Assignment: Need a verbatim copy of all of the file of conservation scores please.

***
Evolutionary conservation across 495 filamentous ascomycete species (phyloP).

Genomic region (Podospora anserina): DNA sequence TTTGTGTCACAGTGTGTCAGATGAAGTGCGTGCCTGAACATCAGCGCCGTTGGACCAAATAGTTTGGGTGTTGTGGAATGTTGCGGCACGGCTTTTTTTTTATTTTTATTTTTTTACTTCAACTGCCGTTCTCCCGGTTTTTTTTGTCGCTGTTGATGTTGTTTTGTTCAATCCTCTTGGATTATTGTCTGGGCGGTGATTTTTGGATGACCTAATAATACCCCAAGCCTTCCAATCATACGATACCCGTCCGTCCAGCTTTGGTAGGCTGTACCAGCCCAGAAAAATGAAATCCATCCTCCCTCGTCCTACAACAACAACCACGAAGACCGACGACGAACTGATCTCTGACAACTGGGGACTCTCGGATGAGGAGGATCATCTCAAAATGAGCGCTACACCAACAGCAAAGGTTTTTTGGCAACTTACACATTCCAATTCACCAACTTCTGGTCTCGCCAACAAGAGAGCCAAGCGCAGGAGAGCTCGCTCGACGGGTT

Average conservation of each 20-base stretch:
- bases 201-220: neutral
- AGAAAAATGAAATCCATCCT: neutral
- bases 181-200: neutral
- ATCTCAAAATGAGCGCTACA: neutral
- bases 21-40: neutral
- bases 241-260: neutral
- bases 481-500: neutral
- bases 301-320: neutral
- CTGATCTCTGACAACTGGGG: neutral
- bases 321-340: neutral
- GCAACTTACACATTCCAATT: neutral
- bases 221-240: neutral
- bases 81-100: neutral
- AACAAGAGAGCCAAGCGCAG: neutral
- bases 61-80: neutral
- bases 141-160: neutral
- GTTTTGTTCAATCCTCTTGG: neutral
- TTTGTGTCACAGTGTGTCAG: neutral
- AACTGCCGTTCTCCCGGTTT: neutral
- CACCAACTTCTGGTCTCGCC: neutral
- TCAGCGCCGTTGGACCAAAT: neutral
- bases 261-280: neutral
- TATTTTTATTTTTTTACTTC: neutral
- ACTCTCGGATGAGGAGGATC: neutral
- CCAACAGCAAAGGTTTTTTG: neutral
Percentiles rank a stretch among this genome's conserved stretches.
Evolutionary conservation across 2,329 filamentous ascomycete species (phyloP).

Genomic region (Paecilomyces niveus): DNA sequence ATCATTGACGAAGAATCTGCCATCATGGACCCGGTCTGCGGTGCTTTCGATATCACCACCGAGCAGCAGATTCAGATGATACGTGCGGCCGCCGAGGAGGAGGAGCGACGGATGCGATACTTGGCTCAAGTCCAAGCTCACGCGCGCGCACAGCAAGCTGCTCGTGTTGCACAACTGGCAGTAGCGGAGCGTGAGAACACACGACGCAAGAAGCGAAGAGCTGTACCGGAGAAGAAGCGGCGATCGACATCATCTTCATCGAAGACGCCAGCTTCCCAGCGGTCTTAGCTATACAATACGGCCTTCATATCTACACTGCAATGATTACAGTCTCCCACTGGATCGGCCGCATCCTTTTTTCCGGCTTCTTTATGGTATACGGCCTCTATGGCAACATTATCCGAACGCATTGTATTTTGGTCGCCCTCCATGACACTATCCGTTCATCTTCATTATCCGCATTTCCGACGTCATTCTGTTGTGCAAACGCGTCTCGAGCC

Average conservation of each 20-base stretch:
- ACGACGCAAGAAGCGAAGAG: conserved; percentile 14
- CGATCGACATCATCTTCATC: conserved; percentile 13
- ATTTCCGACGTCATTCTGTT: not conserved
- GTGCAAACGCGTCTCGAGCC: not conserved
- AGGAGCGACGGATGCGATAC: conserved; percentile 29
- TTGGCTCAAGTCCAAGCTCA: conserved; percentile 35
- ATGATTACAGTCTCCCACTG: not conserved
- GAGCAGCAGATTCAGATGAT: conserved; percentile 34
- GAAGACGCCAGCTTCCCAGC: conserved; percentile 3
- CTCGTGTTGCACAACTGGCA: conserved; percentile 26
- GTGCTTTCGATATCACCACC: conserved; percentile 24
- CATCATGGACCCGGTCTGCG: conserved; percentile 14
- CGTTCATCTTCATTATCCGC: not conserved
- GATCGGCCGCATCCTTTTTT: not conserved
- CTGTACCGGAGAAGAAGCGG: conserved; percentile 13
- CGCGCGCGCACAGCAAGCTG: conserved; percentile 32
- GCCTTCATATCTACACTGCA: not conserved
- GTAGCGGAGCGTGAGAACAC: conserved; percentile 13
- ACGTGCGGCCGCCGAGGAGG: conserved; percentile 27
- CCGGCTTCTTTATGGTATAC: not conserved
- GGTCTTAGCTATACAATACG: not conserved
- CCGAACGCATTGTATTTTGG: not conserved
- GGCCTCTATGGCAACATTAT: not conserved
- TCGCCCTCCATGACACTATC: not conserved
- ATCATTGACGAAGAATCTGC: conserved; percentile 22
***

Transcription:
Evolutionary conservation across 495 filamentous ascomycete species (phyloP).

Genomic region (Podospora anserina): DNA sequence TTTGTGTCACAGTGTGTCAGATGAAGTGCGTGCCTGAACATCAGCGCCGTTGGACCAAATAGTTTGGGTGTTGTGGAATGTTGCGGCACGGCTTTTTTTTTATTTTTATTTTTTTACTTCAACTGCCGTTCTCCCGGTTTTTTTTGTCGCTGTTGATGTTGTTTTGTTCAATCCTCTTGGATTATTGTCTGGGCGGTGATTTTTGGATGACCTAATAATACCCCAAGCCTTCCAATCATACGATACCCGTCCGTCCAGCTTTGGTAGGCTGTACCAGCCCAGAAAAATGAAATCCATCCTCCCTCGTCCTACAACAACAACCACGAAGACCGACGACGAACTGATCTCTGACAACTGGGGACTCTCGGATGAGGAGGATCATCTCAAAATGAGCGCTACACCAACAGCAAAGGTTTTTTGGCAACTTACACATTCCAATTCACCAACTTCTGGTCTCGCCAACAAGAGAGCCAAGCGCAGGAGAGCTCGCTCGACGGGTT

Average conservation of each 20-base stretch:
- bases 201-220: neutral
- AGAAAAATGAAATCCATCCT: neutral
- bases 181-200: neutral
- ATCTCAAAATGAGCGCTACA: neutral
- bases 21-40: neutral
- bases 241-260: neutral
- bases 481-500: neutral
- bases 301-320: neutral
- CTGATCTCTGACAACTGGGG: neutral
- bases 321-340: neutral
- GCAACTTACACATTCCAATT: neutral
- bases 221-240: neutral
- bases 81-100: neutral
- AACAAGAGAGCCAAGCGCAG: neutral
- bases 61-80: neutral
- bases 141-160: neutral
- GTTTTGTTCAATCCTCTTGG: neutral
- TTTGTGTCACAGTGTGTCAG: neutral
- AACTGCCGTTCTCCCGGTTT: neutral
- CACCAACTTCTGGTCTCGCC: neutral
- TCAGCGCCGTTGGACCAAAT: neutral
- bases 261-280: neutral
- TATTTTTATTTTTTTACTTC: neutral
- ACTCTCGGATGAGGAGGATC: neutral
- CCAACAGCAAAGGTTTTTTG: neutral
Percentiles rank a stretch among this genome's conserved stretches.
Evolutionary conservation across 2,329 filamentous ascomycete species (phyloP).

Genomic region (Paecilomyces niveus): DNA sequence ATCATTGACGAAGAATCTGCCATCATGGACCCGGTCTGCGGTGCTTTCGATATCACCACCGAGCAGCAGATTCAGATGATACGTGCGGCCGCCGAGGAGGAGGAGCGACGGATGCGATACTTGGCTCAAGTCCAAGCTCACGCGCGCGCACAGCAAGCTGCTCGTGTTGCACAACTGGCAGTAGCGGAGCGTGAGAACACACGACGCAAGAAGCGAAGAGCTGTACCGGAGAAGAAGCGGCGATCGACATCATCTTCATCGAAGACGCCAGCTTCCCAGCGGTCTTAGCTATACAATACGGCCTTCATATCTACACTGCAATGATTACAGTCTCCCACTGGATCGGCCGCATCCTTTTTTCCGGCTTCTTTATGGTATACGGCCTCTATGGCAACATTATCCGAACGCATTGTATTTTGGTCGCCCTCCATGACACTATCCGTTCATCTTCATTATCCGCATTTCCGACGTCATTCTGTTGTGCAAACGCGTCTCGAGCC

Average conservation of each 20-base stretch:
- ACGACGCAAGAAGCGAAGAG: conserved; percentile 14
- CGATCGACATCATCTTCATC: conserved; percentile 13
- ATTTCCGACGTCATTCTGTT: not conserved
- GTGCAAACGCGTCTCGAGCC: not conserved
- AGGAGCGACGGATGCGATAC: conserved; percentile 29
- TTGGCTCAAGTCCAAGCTCA: conserved; percentile 35
- ATGATTACAGTCTCCCACTG: not conserved
- GAGCAGCAGATTCAGATGAT: conserved; percentile 34
- GAAGACGCCAGCTTCCCAGC: conserved; percentile 3
- CTCGTGTTGCACAACTGGCA: conserved; percentile 26
- GTGCTTTCGATATCACCACC: conserved; percentile 24
- CATCATGGACCCGGTCTGCG: conserved; percentile 14
- CGTTCATCTTCATTATCCGC: not conserved
- GATCGGCCGCATCCTTTTTT: not conserved
- CTGTACCGGAGAAGAAGCGG: conserved; percentile 13
- CGCGCGCGCACAGCAAGCTG: conserved; percentile 32
- GCCTTCATATCTACACTGCA: not conserved
- GTAGCGGAGCGTGAGAACAC: conserved; percentile 13
- ACGTGCGGCCGCCGAGGAGG: conserved; percentile 27
- CCGGCTTCTTTATGGTATAC: not conserved
- GGTCTTAGCTATACAATACG: not conserved
- CCGAACGCATTGTATTTTGG: not conserved
- GGCCTCTATGGCAACATTAT: not conserved
- TCGCCCTCCATGACACTATC: not conserved
- ATCATTGACGAAGAATCTGC: conserved; percentile 22